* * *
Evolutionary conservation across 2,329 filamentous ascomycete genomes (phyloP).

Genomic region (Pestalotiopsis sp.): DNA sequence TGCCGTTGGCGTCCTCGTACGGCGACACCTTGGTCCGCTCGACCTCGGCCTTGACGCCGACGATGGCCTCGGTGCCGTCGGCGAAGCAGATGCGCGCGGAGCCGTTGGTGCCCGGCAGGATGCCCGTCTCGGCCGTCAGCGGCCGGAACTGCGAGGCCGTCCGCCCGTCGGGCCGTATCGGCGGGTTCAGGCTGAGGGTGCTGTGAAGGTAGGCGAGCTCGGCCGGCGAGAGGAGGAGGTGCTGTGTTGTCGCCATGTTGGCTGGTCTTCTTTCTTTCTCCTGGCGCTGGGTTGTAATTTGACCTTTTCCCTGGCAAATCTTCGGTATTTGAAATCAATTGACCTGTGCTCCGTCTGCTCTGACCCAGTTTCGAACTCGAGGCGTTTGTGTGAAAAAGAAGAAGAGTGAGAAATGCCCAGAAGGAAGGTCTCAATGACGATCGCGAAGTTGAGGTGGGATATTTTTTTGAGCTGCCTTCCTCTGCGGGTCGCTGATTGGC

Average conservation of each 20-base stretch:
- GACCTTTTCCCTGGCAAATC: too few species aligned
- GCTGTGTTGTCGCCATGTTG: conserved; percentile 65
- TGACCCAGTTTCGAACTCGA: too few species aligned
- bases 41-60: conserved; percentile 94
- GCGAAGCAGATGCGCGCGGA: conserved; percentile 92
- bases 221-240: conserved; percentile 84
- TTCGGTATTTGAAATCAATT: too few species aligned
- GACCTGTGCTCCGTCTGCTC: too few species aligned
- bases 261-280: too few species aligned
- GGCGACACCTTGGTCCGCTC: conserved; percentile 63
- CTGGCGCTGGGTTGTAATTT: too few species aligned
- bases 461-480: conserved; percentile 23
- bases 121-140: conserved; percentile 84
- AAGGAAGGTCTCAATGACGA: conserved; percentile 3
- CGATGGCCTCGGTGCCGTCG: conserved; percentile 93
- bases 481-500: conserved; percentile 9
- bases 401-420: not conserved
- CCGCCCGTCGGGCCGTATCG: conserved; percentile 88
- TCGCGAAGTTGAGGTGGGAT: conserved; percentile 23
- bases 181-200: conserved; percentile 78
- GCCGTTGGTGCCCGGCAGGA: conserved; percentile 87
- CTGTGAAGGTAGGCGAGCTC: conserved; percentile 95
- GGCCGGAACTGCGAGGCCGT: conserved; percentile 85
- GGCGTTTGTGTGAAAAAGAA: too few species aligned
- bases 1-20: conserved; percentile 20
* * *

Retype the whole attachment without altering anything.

Evolutionary conservation across 2,329 filamentous ascomycete genomes (phyloP).

Genomic region (Pestalotiopsis sp.): DNA sequence TGCCGTTGGCGTCCTCGTACGGCGACACCTTGGTCCGCTCGACCTCGGCCTTGACGCCGACGATGGCCTCGGTGCCGTCGGCGAAGCAGATGCGCGCGGAGCCGTTGGTGCCCGGCAGGATGCCCGTCTCGGCCGTCAGCGGCCGGAACTGCGAGGCCGTCCGCCCGTCGGGCCGTATCGGCGGGTTCAGGCTGAGGGTGCTGTGAAGGTAGGCGAGCTCGGCCGGCGAGAGGAGGAGGTGCTGTGTTGTCGCCATGTTGGCTGGTCTTCTTTCTTTCTCCTGGCGCTGGGTTGTAATTTGACCTTTTCCCTGGCAAATCTTCGGTATTTGAAATCAATTGACCTGTGCTCCGTCTGCTCTGACCCAGTTTCGAACTCGAGGCGTTTGTGTGAAAAAGAAGAAGAGTGAGAAATGCCCAGAAGGAAGGTCTCAATGACGATCGCGAAGTTGAGGTGGGATATTTTTTTGAGCTGCCTTCCTCTGCGGGTCGCTGATTGGC

Average conservation of each 20-base stretch:
- GACCTTTTCCCTGGCAAATC: too few species aligned
- GCTGTGTTGTCGCCATGTTG: conserved; percentile 65
- TGACCCAGTTTCGAACTCGA: too few species aligned
- bases 41-60: conserved; percentile 94
- GCGAAGCAGATGCGCGCGGA: conserved; percentile 92
- bases 221-240: conserved; percentile 84
- TTCGGTATTTGAAATCAATT: too few species aligned
- GACCTGTGCTCCGTCTGCTC: too few species aligned
- bases 261-280: too few species aligned
- GGCGACACCTTGGTCCGCTC: conserved; percentile 63
- CTGGCGCTGGGTTGTAATTT: too few species aligned
- bases 461-480: conserved; percentile 23
- bases 121-140: conserved; percentile 84
- AAGGAAGGTCTCAATGACGA: conserved; percentile 3
- CGATGGCCTCGGTGCCGTCG: conserved; percentile 93
- bases 481-500: conserved; percentile 9
- bases 401-420: not conserved
- CCGCCCGTCGGGCCGTATCG: conserved; percentile 88
- TCGCGAAGTTGAGGTGGGAT: conserved; percentile 23
- bases 181-200: conserved; percentile 78
- GCCGTTGGTGCCCGGCAGGA: conserved; percentile 87
- CTGTGAAGGTAGGCGAGCTC: conserved; percentile 95
- GGCCGGAACTGCGAGGCCGT: conserved; percentile 85
- GGCGTTTGTGTGAAAAAGAA: too few species aligned
- bases 1-20: conserved; percentile 20